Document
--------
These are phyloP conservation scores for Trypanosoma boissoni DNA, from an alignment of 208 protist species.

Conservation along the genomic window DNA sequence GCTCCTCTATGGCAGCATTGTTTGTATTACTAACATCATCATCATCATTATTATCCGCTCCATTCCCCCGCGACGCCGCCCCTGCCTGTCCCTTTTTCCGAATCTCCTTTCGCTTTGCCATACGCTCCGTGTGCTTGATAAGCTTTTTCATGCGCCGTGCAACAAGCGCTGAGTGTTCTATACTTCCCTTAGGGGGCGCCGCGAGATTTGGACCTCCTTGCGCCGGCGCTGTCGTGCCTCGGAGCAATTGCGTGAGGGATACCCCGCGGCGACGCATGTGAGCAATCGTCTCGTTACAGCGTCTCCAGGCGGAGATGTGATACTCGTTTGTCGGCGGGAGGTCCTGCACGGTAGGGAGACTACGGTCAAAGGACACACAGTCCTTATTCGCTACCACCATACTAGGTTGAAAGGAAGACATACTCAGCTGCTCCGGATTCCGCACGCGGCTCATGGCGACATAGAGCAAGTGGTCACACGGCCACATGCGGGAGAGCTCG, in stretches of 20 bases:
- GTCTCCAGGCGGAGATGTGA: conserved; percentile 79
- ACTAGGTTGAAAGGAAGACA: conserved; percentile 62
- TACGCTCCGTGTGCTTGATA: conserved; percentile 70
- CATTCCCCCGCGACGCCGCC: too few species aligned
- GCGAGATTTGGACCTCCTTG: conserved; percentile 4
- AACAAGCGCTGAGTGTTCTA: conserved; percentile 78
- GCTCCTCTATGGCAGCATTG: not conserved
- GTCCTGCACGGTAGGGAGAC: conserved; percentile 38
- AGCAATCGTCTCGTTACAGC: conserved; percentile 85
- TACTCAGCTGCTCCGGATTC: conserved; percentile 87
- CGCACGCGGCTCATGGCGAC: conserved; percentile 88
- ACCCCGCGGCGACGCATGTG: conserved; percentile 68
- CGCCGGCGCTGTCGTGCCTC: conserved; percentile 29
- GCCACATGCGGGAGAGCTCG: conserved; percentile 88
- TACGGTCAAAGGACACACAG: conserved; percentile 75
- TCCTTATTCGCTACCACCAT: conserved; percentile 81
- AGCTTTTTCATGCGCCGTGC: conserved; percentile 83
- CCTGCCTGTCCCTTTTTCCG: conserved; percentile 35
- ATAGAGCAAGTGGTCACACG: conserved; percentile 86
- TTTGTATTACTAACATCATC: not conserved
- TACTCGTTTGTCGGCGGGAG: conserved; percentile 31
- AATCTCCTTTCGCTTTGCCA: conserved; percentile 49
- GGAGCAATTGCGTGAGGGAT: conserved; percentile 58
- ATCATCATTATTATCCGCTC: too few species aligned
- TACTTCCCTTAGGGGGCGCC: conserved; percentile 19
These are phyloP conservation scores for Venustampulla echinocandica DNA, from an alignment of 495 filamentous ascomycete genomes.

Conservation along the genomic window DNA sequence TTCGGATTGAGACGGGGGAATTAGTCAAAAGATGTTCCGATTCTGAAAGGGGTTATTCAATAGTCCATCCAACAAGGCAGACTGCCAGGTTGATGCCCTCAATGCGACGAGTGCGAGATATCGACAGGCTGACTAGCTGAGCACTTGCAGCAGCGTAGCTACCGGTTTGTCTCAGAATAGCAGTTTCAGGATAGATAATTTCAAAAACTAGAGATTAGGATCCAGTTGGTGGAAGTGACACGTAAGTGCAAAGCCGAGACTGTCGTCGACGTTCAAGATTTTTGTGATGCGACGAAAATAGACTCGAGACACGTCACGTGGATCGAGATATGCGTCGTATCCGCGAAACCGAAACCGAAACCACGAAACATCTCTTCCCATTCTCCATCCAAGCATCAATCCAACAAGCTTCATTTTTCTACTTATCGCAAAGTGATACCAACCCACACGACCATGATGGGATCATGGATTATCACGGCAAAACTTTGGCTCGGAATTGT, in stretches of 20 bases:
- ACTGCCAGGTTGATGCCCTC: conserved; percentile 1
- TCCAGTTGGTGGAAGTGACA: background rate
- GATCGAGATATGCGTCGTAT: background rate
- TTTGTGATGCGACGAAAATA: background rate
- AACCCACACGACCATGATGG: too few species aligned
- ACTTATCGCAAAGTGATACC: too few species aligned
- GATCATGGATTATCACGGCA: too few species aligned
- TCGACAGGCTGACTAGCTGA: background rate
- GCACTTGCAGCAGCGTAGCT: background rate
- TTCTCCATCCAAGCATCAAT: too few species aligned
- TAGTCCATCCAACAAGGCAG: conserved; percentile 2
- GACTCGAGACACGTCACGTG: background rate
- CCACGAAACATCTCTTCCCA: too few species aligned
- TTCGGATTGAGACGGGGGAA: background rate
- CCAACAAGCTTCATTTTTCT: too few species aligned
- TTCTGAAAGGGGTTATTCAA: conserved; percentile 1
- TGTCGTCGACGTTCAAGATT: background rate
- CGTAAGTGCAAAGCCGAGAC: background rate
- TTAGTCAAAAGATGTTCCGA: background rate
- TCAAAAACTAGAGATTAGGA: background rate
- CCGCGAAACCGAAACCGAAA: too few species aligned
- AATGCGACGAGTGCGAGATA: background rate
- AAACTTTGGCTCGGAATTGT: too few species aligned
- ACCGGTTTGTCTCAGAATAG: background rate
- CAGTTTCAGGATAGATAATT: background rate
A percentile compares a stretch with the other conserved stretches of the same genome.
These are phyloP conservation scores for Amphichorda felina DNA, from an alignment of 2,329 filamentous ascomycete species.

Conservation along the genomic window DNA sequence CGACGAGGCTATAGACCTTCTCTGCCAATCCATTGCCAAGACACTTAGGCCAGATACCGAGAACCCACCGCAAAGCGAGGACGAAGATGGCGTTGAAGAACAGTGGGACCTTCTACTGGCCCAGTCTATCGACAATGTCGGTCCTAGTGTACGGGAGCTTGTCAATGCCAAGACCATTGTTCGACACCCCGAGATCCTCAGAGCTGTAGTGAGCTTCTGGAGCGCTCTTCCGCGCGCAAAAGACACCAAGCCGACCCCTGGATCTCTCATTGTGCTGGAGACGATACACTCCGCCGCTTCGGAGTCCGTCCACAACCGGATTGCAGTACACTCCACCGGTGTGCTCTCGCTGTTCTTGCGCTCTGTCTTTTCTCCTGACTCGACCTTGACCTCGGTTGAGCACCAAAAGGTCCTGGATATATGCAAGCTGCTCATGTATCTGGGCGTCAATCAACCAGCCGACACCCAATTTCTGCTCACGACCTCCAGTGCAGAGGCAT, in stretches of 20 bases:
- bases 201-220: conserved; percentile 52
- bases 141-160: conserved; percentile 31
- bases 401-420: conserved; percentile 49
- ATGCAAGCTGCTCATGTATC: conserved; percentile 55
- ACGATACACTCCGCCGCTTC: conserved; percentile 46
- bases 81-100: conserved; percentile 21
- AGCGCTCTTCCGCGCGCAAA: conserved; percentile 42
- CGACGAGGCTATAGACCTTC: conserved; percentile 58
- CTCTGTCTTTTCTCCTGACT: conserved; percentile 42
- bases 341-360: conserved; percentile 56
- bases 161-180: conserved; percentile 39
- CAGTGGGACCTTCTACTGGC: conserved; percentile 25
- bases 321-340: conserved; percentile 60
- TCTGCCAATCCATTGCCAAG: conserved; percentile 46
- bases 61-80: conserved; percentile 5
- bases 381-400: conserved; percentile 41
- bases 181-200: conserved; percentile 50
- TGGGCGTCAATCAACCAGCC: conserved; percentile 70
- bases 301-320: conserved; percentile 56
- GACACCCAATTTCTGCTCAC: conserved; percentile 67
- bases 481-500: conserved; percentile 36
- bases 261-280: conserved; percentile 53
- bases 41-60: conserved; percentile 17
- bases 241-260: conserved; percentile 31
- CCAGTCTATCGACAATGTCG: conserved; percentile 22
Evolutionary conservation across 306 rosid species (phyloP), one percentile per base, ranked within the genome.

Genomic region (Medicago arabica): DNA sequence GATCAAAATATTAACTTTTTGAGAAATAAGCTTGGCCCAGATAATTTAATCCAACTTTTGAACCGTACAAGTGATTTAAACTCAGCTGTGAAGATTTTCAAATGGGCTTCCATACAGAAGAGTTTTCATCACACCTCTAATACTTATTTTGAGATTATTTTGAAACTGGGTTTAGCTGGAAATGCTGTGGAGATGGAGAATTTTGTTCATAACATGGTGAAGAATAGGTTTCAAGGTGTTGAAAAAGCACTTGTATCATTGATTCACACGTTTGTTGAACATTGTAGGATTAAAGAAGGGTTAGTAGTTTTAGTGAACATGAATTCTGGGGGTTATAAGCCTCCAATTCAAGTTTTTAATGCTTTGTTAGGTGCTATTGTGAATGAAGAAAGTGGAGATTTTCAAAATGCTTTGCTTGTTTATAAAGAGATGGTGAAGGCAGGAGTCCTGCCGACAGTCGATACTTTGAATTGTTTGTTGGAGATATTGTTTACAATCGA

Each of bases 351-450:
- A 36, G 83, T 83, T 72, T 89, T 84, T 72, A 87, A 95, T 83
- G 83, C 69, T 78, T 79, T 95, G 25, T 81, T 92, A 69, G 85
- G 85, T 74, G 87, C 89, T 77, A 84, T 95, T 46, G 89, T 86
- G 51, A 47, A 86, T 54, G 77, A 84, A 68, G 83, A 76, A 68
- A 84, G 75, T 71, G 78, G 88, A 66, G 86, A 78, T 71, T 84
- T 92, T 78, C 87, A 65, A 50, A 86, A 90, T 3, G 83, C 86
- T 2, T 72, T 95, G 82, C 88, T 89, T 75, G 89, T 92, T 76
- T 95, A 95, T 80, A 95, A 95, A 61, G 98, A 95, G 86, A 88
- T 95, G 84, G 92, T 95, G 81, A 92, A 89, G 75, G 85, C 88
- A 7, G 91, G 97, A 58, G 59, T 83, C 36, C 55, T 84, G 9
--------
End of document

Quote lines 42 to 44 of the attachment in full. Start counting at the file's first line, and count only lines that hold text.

- CCACGAAACATCTCTTCCCA: too few species aligned
- TTCGGATTGAGACGGGGGAA: background rate
- CCAACAAGCTTCATTTTTCT: too few species aligned